Steve Farley, the No. 2 Democrat in the Senate, details Tuesday provisions to further shield ``dark money'' from public disclosure in legislation being pushed by Secretary of State Michele Reagan. (Capitol Media Services photo by Howard Fischer) -- Credit: (Capitol Media Services photo by Howard Fischer)

H. fischer / Capitol Media Services Sen. Steve Farley, D-Tucson, details provisions that further shield “dark money” from public disclosure in legislation being pushed by Secretary of State Michele Reagan.

PHOENIX — Senate Republicans on Tuesday approved a series of changes in state campaign finance laws that foes say eases the flow of “dark money” and makes it harder for voters to know who is trying to affect the outcome of elections.

Among the changes being made, SB 1516:

  • Removes the authority of state election officials to subpoena records of candidates;
  • Reduces the penalties for candidates who overspend;
  • Permits candidates to divert money given to their campaigns to instead help others get elected;
  • Eases requirements for disclosure on campaign advertising of the major funding sources;
  • Allows unlimited spending by outside groups on social media sites with no requirement to say who is financing those efforts.

Perhaps the most notable change would eliminate existing laws that limit how much certain kinds of charities and nonprofits can spend to influence elections.

Instead, it leaves it up to the Internal Revenue Service to decide if these organizations are running afoul of federal tax laws. And if the IRS does not rule that its regulations have been violated, then the state would not seek to impose its own limits.

That means those groups would not have to disclose the true sources of funding.

Sen. Steve Farley, D-Tucson, said that makes no sense.

“This provision expressly means that anyone with a 501(c) entity in Arizona has a get-out-of-jail-free card for reporting their donors as political committees, no matter how involved in ballot measure campaigns they may be,” he said, referring to the section of the Internal Revenue Code dealing with nonprofits.

This has been an issue particularly with entities set up under 501(c)(4), a classification reserved for “social welfare” groups.

IRS code says they cannot spend more than half their money trying to elect candidates. But there is no limit on how much they can spend on lobbying, a term that under federal law includes supporting or proposing ballot measures.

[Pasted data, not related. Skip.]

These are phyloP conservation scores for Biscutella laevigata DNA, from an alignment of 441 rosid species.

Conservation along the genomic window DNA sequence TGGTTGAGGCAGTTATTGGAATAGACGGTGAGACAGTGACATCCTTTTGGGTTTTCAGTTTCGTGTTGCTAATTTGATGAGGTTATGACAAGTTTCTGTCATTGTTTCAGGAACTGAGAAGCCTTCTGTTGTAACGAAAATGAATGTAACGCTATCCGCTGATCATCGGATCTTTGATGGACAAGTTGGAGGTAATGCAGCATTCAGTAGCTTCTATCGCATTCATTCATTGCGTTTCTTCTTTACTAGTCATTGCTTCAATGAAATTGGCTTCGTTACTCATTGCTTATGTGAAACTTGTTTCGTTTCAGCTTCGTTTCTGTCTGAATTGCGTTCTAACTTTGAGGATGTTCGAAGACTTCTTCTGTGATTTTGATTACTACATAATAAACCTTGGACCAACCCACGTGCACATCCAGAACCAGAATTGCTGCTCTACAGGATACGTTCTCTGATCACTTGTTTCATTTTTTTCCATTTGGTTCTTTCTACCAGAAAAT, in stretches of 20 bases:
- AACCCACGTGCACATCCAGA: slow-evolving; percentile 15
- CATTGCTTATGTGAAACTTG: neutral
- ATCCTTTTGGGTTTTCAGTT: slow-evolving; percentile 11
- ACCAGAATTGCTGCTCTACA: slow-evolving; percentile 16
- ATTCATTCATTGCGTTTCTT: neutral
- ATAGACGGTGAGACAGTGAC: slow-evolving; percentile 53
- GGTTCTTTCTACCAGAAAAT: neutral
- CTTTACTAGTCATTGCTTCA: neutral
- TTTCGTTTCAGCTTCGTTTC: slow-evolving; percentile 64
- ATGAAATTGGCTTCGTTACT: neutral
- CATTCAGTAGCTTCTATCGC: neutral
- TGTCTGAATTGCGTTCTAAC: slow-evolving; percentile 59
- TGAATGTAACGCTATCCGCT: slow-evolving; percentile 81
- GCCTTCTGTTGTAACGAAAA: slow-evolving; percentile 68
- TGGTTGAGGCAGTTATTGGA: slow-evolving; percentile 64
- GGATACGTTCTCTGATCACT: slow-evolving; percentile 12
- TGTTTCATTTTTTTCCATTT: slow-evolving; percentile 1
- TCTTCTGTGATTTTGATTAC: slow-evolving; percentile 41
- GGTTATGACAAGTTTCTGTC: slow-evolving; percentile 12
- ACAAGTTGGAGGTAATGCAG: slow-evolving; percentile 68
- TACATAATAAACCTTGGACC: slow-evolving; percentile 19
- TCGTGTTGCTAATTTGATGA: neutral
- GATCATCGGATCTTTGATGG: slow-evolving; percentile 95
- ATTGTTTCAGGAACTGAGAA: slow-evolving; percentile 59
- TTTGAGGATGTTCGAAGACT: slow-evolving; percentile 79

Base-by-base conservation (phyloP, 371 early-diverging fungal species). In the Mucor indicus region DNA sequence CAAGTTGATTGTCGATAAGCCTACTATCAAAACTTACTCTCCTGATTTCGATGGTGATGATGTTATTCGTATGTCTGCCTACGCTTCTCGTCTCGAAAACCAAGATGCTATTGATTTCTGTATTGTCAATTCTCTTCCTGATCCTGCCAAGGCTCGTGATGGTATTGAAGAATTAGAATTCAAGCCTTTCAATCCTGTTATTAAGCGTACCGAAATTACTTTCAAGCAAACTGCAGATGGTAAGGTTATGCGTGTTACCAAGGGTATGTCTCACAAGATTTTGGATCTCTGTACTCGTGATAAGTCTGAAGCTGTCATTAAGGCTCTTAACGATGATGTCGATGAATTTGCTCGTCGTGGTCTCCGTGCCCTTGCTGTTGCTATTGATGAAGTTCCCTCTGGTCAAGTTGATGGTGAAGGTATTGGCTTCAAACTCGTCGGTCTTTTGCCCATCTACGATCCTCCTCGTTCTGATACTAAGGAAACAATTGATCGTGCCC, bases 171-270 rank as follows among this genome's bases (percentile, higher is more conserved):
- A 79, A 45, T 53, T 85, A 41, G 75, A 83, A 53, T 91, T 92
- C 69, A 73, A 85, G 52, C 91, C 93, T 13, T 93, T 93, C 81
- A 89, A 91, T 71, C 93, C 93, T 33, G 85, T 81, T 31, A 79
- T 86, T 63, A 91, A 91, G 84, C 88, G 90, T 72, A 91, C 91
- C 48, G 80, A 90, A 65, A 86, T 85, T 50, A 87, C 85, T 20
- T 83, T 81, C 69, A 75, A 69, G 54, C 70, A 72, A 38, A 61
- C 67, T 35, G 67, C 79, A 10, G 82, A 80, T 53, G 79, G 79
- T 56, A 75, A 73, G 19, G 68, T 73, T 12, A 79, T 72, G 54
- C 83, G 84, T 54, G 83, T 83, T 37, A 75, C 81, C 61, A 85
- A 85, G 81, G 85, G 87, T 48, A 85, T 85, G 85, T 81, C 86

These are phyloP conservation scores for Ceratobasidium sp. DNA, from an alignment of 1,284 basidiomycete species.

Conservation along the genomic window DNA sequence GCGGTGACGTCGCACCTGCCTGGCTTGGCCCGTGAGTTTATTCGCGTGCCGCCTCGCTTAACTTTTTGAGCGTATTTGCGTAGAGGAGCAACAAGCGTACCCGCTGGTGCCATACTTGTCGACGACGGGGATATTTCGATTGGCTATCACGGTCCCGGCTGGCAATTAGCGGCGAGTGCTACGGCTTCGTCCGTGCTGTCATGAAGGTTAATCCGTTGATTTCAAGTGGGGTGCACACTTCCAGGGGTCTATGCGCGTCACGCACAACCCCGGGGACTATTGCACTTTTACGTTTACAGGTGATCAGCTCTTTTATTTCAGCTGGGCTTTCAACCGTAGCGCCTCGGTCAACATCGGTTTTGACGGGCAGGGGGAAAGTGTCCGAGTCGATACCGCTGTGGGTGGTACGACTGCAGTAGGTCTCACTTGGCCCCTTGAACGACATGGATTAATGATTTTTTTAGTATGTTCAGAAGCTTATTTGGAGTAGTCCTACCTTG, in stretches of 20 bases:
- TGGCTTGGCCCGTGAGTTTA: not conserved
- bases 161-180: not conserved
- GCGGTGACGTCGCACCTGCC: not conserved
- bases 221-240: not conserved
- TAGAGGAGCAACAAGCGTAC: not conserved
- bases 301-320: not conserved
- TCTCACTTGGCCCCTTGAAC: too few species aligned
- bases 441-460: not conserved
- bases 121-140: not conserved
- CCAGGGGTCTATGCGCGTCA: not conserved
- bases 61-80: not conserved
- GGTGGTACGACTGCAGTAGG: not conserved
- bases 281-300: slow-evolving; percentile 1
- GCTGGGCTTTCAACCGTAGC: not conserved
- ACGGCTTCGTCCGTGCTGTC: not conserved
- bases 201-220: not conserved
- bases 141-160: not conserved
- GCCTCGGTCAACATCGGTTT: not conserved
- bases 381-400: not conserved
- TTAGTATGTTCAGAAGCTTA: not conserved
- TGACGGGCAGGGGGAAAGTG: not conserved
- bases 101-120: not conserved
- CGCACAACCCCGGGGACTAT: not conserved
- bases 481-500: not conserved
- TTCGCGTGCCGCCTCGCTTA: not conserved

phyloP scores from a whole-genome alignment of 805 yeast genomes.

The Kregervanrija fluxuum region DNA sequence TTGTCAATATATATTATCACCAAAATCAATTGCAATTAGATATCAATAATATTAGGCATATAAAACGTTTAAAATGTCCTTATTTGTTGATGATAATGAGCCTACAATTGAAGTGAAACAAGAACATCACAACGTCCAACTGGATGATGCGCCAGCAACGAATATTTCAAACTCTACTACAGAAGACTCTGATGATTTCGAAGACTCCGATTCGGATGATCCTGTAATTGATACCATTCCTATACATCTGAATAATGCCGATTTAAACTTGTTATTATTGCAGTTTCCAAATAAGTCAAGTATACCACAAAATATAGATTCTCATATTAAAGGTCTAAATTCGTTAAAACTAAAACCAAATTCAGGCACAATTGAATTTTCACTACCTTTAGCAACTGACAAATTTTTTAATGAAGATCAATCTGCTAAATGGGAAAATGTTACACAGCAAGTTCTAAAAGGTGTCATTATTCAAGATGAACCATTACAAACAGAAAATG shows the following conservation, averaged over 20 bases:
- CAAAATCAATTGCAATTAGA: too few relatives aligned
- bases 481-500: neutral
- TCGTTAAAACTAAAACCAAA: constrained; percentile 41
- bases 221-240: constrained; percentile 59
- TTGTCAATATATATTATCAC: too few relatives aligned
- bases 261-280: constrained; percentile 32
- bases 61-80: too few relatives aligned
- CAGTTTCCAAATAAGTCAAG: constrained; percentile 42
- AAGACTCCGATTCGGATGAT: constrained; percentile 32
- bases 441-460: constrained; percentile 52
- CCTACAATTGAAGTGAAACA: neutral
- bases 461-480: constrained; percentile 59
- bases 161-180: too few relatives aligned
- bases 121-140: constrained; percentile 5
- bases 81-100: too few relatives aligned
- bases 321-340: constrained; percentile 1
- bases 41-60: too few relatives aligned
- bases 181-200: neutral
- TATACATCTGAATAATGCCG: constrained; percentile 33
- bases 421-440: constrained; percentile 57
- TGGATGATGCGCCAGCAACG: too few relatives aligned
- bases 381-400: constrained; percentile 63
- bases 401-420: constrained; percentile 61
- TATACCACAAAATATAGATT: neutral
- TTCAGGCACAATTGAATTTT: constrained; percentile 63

As approved, SB 1516 would allow them to spend every dollar supporting or opposing initiatives, with no hint to voters of whether it really was little more than a front for certain individuals, corporations or unions.

“This will further depress voter turnout because it’s the huge wave of anonymous money that is making people feel like their vote doesn’t matter,” Farley said.

Proponents of the change have argued that forcing groups to disclose their donors limits their ability to influence elections. That includes business groups like the Arizona Chamber of Commerce and Industry. The group’s president, Glenn Hamer, has said it will “vigorously defend our right to participate in the process.”

The U.S. Supreme Court ruled in 2010 that corporations have the same right as people to donate to campaigns. That opened the door to a flood of groups that have been formed to funnel money into both candidate and ballot measures, many set up as 501(c)(4) groups that say the IRS doesn’t require disclosure of their contributors

But Farley pointed out that even Justice Anthony Kennedy, who authored that decision, said the government can still require disclosure of the sources of those funds without interfering with their right to participate in the process and regardless of IRS rules.

Sen. Adam Driggs, R-Phoenix, who is sponsoring the legislation, got Republican colleagues to reject Farley’s bid to require disclosure from groups based on their “primary purpose.” He called the phrase “ambiguous.”

Farley had no better luck convincing Republicans to accept an amendment that would have put some criminal penalties into the law.

What makes that interesting, he said, is that the language was sponsored by Michele Reagan when she was a Republican state senator from Scottsdale. In fact, Reagan made cracking down on “dark money” a key point in her 2014 campaign for secretary of state.

Yet it has been Reagan who has been pushing since her election as secretary of state in 2014 to ease disclosure requirements.

Reagan press aide Matt Roberts said Tuesday that his boss is not disavowing her former position.

“The secretary is now focused on things within her control,” he said, saying SB 1516 will give her the tools needed “to root out illegitimate political spending while protecting legitimate nonprofit groups like the Cattlemen’s Association’s right to engage in the political process.”

Roberts said that’s based on Reagan’s belief that requiring such disclosure would force “perfectly legitimate organizations” to hand over a list of their members.

Reagan also benefited in that 2014 race from outside spending, with two groups that did not disclose donors spending more than $330,000 in efforts against Terry Goddard, her Democrat foe.

Despite the 18-10 vote, Republicans did not get everything they wanted.

They had sought to alter several provisions of state law giving the Citizens Clean Elections Commission some authority to police campaign finance laws.

But the commission and its system of voluntary public financing were approved at the ballot in 1998. And the Arizona Constitution prohibits changing anything approved by voters without a three-fourths vote of both chambers, something the measure did not get.